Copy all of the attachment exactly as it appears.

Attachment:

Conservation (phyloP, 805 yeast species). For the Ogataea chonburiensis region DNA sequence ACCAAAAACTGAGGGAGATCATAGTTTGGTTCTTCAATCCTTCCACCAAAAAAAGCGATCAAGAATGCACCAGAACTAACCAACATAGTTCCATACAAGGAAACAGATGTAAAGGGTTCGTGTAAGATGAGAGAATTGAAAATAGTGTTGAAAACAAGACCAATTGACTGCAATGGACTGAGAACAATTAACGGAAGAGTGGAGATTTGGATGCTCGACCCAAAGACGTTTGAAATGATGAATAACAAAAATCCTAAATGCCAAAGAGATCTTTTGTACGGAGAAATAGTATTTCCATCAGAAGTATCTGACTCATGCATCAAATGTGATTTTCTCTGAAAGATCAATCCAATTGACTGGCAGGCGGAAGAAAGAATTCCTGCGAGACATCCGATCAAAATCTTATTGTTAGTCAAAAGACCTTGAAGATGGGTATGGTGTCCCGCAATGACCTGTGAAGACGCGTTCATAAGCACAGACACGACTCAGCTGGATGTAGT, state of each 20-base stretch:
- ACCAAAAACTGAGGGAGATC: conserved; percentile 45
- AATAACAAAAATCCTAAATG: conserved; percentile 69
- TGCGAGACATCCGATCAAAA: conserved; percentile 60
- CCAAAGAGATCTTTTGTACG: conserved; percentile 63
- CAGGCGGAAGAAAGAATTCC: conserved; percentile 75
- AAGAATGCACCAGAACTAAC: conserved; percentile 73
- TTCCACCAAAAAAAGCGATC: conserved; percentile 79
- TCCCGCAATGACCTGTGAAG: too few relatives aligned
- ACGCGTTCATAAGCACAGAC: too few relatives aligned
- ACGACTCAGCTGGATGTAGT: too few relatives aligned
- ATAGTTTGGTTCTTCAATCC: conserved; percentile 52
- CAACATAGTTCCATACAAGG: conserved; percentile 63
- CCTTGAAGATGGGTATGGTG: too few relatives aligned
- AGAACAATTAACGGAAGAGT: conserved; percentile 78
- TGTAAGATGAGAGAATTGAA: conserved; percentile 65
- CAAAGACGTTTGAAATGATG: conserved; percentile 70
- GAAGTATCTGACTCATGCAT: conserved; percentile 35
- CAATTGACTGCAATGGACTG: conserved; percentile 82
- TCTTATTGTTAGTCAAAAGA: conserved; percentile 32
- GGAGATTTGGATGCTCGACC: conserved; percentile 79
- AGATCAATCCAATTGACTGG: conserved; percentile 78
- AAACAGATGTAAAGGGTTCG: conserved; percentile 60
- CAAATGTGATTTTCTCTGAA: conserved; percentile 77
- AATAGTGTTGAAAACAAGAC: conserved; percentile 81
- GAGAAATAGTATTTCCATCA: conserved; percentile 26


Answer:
Conservation (phyloP, 805 yeast species). For the Ogataea chonburiensis region DNA sequence ACCAAAAACTGAGGGAGATCATAGTTTGGTTCTTCAATCCTTCCACCAAAAAAAGCGATCAAGAATGCACCAGAACTAACCAACATAGTTCCATACAAGGAAACAGATGTAAAGGGTTCGTGTAAGATGAGAGAATTGAAAATAGTGTTGAAAACAAGACCAATTGACTGCAATGGACTGAGAACAATTAACGGAAGAGTGGAGATTTGGATGCTCGACCCAAAGACGTTTGAAATGATGAATAACAAAAATCCTAAATGCCAAAGAGATCTTTTGTACGGAGAAATAGTATTTCCATCAGAAGTATCTGACTCATGCATCAAATGTGATTTTCTCTGAAAGATCAATCCAATTGACTGGCAGGCGGAAGAAAGAATTCCTGCGAGACATCCGATCAAAATCTTATTGTTAGTCAAAAGACCTTGAAGATGGGTATGGTGTCCCGCAATGACCTGTGAAGACGCGTTCATAAGCACAGACACGACTCAGCTGGATGTAGT, state of each 20-base stretch:
- ACCAAAAACTGAGGGAGATC: conserved; percentile 45
- AATAACAAAAATCCTAAATG: conserved; percentile 69
- TGCGAGACATCCGATCAAAA: conserved; percentile 60
- CCAAAGAGATCTTTTGTACG: conserved; percentile 63
- CAGGCGGAAGAAAGAATTCC: conserved; percentile 75
- AAGAATGCACCAGAACTAAC: conserved; percentile 73
- TTCCACCAAAAAAAGCGATC: conserved; percentile 79
- TCCCGCAATGACCTGTGAAG: too few relatives aligned
- ACGCGTTCATAAGCACAGAC: too few relatives aligned
- ACGACTCAGCTGGATGTAGT: too few relatives aligned
- ATAGTTTGGTTCTTCAATCC: conserved; percentile 52
- CAACATAGTTCCATACAAGG: conserved; percentile 63
- CCTTGAAGATGGGTATGGTG: too few relatives aligned
- AGAACAATTAACGGAAGAGT: conserved; percentile 78
- TGTAAGATGAGAGAATTGAA: conserved; percentile 65
- CAAAGACGTTTGAAATGATG: conserved; percentile 70
- GAAGTATCTGACTCATGCAT: conserved; percentile 35
- CAATTGACTGCAATGGACTG: conserved; percentile 82
- TCTTATTGTTAGTCAAAAGA: conserved; percentile 32
- GGAGATTTGGATGCTCGACC: conserved; percentile 79
- AGATCAATCCAATTGACTGG: conserved; percentile 78
- AAACAGATGTAAAGGGTTCG: conserved; percentile 60
- CAAATGTGATTTTCTCTGAA: conserved; percentile 77
- AATAGTGTTGAAAACAAGAC: conserved; percentile 81
- GAGAAATAGTATTTCCATCA: conserved; percentile 26